These are essentials you don’t really think about. Perfect for popping shop-bought pizzas, quiches, or fish cakes in the oven, or most things that aren’t cooked in a depth of oil. I’ve several in my cupboard from really cheap, battered, tinny (and ones to more recently acquired Teflon(tm) covered ones.


Roasting dish.

Aside from the obligatory non-stick metal roasting dishes, I’d heartily recommend a good, heavy ceramic dish. I was given a lovely square Kuhne Rikon one which makes sublime roast potatoes. This will also double as a lasagne dish. There’s only two of us most of the time, so I’ve got a half-sized one as well as one half that size that’s just about right for a rhubarb crumble for the two of us.


Box grater.

Yes you can get little flat mandolin things, but the box grater gets the use in my house. The coarse side works for cheese and vegetables. I especially like it for grating carrots for carrot salad. The fine grater gets used for zesting citrus, usually lemon or lime but occasionally orange or grating parmesan. The slicer gets used for slicing, for example cucumber as a prelude to salad or pickling. The fourth side I have no idea. Suggestions welcome!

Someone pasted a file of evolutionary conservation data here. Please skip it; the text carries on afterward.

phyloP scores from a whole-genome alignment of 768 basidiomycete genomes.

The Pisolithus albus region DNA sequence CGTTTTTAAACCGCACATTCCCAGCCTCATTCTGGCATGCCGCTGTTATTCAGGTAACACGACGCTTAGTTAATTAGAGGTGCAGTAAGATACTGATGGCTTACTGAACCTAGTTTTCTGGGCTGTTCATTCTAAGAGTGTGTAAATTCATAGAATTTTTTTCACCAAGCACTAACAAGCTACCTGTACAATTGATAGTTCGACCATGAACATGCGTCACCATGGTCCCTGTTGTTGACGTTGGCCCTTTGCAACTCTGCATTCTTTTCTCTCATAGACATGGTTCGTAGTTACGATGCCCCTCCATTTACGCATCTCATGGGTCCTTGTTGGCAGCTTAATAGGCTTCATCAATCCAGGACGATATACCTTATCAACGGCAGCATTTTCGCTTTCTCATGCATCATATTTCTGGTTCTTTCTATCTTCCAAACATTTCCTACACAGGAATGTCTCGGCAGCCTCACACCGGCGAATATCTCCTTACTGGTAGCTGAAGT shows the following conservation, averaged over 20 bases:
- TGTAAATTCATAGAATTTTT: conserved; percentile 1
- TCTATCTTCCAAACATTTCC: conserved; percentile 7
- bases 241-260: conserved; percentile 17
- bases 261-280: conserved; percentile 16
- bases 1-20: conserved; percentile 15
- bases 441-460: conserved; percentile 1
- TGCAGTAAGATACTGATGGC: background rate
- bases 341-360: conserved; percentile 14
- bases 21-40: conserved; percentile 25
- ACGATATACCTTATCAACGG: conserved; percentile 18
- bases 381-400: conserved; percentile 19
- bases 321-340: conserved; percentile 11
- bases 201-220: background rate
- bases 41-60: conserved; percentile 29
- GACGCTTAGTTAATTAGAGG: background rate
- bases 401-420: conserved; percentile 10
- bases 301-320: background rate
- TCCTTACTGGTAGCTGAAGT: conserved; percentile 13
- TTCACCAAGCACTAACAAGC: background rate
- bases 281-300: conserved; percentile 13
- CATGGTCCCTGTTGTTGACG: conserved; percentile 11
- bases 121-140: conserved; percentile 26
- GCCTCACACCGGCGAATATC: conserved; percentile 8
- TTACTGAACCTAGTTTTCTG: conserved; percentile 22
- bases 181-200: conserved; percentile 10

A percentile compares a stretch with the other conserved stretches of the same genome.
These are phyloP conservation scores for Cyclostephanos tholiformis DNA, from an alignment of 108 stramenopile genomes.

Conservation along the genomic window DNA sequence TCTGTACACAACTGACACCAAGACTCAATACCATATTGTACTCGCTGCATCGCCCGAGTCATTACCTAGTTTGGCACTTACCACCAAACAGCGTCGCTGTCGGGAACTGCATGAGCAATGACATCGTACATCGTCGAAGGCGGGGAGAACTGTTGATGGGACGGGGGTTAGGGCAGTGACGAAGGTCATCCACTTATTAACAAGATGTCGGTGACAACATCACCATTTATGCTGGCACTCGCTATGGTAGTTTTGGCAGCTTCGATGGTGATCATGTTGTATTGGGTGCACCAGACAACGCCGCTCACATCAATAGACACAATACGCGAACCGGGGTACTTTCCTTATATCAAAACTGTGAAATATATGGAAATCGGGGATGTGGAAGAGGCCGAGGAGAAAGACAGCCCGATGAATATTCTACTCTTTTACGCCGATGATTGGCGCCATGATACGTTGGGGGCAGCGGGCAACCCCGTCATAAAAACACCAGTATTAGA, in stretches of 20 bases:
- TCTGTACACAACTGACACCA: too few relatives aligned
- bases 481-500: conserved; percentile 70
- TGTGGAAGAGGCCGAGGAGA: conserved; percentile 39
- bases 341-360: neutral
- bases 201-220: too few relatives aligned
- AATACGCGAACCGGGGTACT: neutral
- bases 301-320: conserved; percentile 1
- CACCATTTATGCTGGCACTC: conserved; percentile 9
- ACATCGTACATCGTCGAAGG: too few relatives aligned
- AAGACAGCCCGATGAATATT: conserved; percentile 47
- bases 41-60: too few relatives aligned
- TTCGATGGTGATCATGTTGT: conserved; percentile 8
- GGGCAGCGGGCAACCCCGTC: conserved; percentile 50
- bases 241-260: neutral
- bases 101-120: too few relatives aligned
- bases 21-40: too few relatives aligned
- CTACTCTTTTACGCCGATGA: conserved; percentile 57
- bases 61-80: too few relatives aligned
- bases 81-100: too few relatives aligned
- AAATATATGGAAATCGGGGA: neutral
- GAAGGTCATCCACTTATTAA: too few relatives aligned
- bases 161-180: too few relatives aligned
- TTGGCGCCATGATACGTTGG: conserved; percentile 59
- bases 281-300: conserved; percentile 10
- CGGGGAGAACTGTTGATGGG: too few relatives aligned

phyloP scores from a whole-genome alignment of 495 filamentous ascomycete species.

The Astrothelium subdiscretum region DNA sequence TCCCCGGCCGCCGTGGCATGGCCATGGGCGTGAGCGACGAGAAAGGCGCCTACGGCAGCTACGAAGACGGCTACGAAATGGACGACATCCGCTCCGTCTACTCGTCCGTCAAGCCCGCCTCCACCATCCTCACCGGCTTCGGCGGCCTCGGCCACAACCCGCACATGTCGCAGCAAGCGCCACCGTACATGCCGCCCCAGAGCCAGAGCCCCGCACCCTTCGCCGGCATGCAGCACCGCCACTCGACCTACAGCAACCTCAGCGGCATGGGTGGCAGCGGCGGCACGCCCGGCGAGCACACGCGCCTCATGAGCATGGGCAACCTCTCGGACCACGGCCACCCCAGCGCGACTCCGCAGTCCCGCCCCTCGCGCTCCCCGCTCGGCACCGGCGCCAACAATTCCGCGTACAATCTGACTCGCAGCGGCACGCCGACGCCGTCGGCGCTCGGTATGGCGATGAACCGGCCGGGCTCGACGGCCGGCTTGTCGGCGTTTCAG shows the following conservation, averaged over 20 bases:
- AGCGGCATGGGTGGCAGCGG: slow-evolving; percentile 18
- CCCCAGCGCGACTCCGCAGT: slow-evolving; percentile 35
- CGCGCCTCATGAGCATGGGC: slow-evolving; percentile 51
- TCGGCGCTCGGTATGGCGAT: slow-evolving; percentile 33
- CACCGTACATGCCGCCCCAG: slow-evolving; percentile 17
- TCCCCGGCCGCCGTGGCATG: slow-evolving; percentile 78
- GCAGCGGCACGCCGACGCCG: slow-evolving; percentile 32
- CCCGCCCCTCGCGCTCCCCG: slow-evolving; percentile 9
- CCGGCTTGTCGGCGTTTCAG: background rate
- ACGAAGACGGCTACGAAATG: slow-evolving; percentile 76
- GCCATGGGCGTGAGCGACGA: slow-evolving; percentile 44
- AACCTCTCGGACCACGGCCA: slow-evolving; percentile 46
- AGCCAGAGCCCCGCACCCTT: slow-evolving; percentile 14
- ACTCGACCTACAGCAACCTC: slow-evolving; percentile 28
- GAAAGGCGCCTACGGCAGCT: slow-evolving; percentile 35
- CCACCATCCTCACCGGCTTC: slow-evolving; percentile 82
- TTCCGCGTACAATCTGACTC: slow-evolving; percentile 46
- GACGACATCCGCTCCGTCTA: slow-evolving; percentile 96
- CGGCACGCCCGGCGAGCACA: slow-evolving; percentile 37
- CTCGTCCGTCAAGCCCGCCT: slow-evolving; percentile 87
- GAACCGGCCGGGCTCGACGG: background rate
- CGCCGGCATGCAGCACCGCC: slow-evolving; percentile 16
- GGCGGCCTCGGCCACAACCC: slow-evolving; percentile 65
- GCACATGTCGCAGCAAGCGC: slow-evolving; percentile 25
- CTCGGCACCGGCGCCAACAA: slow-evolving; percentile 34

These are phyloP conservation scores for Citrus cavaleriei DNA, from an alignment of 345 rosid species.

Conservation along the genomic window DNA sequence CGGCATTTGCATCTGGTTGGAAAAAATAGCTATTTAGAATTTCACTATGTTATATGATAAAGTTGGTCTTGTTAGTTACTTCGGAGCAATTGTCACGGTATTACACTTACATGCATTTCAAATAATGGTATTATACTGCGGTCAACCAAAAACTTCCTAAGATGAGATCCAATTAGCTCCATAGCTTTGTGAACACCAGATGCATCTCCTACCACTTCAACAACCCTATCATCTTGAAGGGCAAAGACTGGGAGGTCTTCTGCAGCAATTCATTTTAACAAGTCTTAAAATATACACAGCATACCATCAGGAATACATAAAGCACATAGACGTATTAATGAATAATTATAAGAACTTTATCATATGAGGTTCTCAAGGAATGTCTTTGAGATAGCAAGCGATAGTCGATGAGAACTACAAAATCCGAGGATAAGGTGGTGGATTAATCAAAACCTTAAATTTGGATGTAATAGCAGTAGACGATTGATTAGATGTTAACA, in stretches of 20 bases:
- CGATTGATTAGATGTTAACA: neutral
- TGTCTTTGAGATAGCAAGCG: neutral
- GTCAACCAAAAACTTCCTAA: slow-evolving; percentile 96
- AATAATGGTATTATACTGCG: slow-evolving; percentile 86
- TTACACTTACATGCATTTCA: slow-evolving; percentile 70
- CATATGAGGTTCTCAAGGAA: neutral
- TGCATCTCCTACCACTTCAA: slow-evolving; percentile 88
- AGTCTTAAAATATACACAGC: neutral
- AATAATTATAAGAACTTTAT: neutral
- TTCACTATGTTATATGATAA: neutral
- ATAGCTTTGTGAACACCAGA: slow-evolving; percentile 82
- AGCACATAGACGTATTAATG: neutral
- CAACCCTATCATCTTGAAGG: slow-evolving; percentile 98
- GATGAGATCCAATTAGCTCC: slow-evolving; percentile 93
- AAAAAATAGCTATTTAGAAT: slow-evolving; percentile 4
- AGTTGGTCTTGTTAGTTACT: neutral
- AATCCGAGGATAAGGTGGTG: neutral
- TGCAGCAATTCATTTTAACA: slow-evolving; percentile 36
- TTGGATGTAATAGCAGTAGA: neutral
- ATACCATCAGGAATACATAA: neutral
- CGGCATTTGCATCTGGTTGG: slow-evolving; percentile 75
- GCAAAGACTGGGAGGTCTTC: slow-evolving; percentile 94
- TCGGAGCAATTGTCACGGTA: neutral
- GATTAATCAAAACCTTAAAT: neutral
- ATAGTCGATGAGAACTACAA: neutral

We have a food processor which almost never gets used. The last time was months ago, probably for prepping loads of root vegetables for a soup. Good job I didn’t spend much on it! Yay Morrisons!


Knife sharpener.

This is a contentious one. In a previous life I’ve had a long thin sharpening steel, but that went the way of my first marriage. I then acquired a gizmo which with a few swipes will render a knife sharp enough long enough to glide through the skin and soft flesh of a tomato. Then, somewhere along the line we acquired a whetstone. Maybe it was even an heirloom. I’m not allowed to use this. My wife was a sculptor and has very strong opinions who such a thing should be used. All I know is that afterwards a blade is sharper for longer. So I would say, well worth learning to use. 15 degrees apparently is the secret.